A terminal diagnosis is a moment that everybody dreads.
Sitting in your doctor’s office and being told that there is nothing more that can be done to help you get better is terrifying and confusing.
But, while you may feel like your world has stopped, the menial day-to-day tasks in your life do not.
Things like work and money still need to be dealt with, which is understandably difficult given the situation.
No employer should expect you to do anything you’re not comfortable with, and thankfully employment laws mean reasonable adjustments are made and you can’t be fired for your illness.
If you do have a terminal illness, it is likely at some point that you’ll have to stop working.
That can be financially difficult for many, with the general cost of living (or fulfilling last wishes) leaving people in debt.
While debt won’t officially be passed on to your loved ones after you die, your estate will be used to pay back what you owe. So, if you have a house or money that you planned to pass on, these could go to your creditors rather than those in your will.
It’s a situation few prepare for, but three quarters of the people who die in the UK every year are expected (in that there will already be a severe, progressive, or terminal condition).
There are many variables that can affect whether you may be forced to turn to credit to get by, including whether you’re eligible for Universal Credit, whether you have savings, and how long you have left to live – as well as whether you exceed a timeframe given to you by medical professionals.
Grace Brownfield, Senior Public Policy Advocate at StepChange Debt Charity, told Metro.co.uk: ‘We know from our work with people in financial difficulty that when these sort of major life shocks hit, many people don’t have a safety net to fall back on.
‘This means they may have to resort to borrowing to cover their basic costs, or struggle to keep up with existing credit commitments and bills, causing them to fall into debt.
‘Our research from 2018 found that over three quarters (77%) of clients we helped who had a terminal illness said this was the main reason for their debt.’
Typical costs associated with terminal illness are general household bills that mightn’t be able to be paid through wages as normal, as well as extras associated with palliative healthcare.
People may need adapted cars, extra heating or paid help around the home or garden. They may also feel the pinch of hospital parking fees, or a friend or family member may have to miss or give up work to care for them, which means loss of income.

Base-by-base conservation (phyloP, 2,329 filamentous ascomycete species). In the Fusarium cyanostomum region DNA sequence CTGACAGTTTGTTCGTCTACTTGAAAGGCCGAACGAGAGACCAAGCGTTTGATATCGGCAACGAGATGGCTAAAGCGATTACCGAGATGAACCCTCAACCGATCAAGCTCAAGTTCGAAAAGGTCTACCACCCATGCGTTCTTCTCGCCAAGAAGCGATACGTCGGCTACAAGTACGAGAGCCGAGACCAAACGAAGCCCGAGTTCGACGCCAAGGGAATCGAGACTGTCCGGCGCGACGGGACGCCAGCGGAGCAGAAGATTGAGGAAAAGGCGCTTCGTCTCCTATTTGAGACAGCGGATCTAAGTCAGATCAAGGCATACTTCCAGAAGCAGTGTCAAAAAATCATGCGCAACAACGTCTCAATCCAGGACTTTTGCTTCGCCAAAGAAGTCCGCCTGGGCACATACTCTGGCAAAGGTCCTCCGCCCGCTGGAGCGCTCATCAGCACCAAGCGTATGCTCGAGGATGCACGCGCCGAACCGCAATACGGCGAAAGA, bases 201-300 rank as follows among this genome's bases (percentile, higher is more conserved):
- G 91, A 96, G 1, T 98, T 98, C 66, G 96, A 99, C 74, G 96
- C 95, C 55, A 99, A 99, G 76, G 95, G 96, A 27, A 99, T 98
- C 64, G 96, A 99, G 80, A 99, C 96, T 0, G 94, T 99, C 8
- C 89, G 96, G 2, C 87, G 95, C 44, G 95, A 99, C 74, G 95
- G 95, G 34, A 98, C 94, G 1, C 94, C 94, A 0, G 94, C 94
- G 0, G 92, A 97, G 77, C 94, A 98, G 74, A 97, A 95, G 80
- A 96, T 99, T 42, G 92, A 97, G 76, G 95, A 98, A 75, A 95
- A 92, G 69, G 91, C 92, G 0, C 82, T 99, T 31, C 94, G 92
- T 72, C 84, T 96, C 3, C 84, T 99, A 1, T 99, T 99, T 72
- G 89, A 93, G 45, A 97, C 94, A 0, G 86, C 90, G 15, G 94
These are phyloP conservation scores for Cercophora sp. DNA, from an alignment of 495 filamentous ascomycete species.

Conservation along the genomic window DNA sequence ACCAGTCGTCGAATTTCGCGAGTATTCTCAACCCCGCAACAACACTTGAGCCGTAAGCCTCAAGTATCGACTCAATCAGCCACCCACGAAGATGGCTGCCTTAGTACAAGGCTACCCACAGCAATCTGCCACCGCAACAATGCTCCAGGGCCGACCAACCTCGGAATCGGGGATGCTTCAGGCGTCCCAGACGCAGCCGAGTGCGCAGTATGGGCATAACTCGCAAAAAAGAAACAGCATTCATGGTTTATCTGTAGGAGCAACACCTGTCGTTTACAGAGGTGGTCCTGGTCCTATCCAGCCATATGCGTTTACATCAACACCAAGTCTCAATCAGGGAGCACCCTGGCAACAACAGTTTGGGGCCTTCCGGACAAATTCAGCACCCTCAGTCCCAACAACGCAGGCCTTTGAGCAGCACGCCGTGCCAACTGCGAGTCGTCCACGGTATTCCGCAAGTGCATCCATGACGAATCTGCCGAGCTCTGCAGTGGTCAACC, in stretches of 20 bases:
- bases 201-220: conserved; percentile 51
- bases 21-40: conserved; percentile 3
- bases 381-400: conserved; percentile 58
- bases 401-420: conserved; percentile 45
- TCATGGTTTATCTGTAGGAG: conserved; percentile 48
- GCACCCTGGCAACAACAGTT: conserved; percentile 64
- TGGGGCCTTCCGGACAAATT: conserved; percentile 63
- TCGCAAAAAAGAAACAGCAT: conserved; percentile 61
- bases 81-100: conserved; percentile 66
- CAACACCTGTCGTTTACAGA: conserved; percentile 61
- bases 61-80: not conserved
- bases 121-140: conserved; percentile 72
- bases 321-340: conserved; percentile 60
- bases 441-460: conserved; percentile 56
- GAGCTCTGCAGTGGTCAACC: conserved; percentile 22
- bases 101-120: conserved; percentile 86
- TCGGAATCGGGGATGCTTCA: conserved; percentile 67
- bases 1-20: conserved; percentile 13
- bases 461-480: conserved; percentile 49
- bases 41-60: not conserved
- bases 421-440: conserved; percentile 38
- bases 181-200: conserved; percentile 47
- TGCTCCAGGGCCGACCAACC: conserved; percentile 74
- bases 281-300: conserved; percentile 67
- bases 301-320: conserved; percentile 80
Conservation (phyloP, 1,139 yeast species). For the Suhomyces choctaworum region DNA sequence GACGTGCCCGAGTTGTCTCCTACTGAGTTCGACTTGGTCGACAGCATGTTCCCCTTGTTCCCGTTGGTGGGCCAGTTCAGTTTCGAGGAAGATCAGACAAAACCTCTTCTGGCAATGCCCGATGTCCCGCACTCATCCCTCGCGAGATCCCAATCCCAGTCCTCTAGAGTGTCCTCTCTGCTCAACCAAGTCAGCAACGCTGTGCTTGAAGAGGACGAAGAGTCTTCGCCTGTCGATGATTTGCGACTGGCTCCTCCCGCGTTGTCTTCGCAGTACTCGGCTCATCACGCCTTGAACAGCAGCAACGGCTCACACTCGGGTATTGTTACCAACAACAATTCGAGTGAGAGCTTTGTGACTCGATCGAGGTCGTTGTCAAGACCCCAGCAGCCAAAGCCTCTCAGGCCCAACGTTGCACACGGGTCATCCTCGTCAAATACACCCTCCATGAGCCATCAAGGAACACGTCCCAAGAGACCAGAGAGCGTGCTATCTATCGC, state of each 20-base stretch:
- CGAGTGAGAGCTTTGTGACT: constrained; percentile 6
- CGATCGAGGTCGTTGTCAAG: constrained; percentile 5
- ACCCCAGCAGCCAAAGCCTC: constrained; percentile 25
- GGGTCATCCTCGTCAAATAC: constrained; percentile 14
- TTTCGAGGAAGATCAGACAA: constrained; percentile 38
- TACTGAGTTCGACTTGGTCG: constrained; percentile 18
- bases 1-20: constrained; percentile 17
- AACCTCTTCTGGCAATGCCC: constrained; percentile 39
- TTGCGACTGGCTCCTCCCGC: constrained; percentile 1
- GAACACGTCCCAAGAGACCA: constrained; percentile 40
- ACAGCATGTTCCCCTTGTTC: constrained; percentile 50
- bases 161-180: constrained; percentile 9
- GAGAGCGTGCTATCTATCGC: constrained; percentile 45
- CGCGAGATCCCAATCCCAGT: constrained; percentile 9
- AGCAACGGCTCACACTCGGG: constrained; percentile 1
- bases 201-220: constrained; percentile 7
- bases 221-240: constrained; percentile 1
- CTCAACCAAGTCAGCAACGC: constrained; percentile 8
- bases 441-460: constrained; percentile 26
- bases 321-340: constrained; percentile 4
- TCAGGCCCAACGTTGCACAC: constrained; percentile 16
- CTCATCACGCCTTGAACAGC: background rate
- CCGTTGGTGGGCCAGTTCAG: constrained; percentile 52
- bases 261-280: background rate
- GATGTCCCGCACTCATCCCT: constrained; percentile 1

Macmillan Cancer Support estimates that the additional cost of living with cancer is £540 per month, while the Extra Costs Commission estimates that someone with a disability will spend on average almost £200 a week more than average.
Add to this the fact that – when it comes to a terminal diagnosis – people may begin spending on planning their funeral or planning ‘bucket list’ items, and that cost only grows.
Dr Moira Fraser-Pearce, Director of Policy, Campaigns and Influence at Macmillan Cancer Support, tells Metro.co.uk: ‘A cancer diagnosis can turn someone’s life upside down in a single moment, and the last thing people should be worrying about is how they’re going to pay their bills or put food on the table. But the financial impact of a cancer diagnosis can be crippling.
‘This is often due to lost income – as treatment and side effects can impact on someone’s ability to work – and people also find themselves with lots of extra outgoings, such as increased household bills as people feel the cold more after treatment or the additional expense of travelling to hospital appointments.
‘Macmillan’s Financial Guidance Team and Welfare Rights experts hear from people every day who are struggling with these issues. Many people are also left waiting weeks to receive the benefits they are entitled to, or facing charges from their banks (for missing mortgage or credit card payments or being overdrawn). This can make matters even worse.’
Citizens Advice report that nearly three quarters of their debt clients say they felt anxious or stressed because of their debts. This should not be a problem for people already dealing with so much.
It’s a harrowing state of affairs.
Thankfully, however, there are a number of schemes out there to help ease the financial burden in this tumultuous time and ensure people aren’t finding themselves in debt due to their health.
If you have a terminal illness and are worried about debt
StepChange provide free advice through their website (and over the phone on 0800 138 1111) and are partnered with charities like Macmillan so you can be signposted to the right money advice.
They say that ‘in the case of a terminal illness, creditors may be willing to write off debts,’ in certain circumstances and if you have medical records to prove your diagnosis is terminal.
‘Some charities may offer grants to help people cope with the costs of a terminal illness,’ continues Grace Brownfield.
‘Turn 2 Us offer a grant search service to help you check if there are any charities or funds who may be able to help with one-off costs.
‘Depending on the situation and who your supplier is, people who are terminally ill may also be able to get support from their energy or water supplier, so it is worth speaking to them about your circumstances too.’
There will always be someone to help you through this difficult time, and if you do find yourself in debt (as in any case) you shouldn’t bury your head in the sand, as solutions are available to alleviate stress on you.
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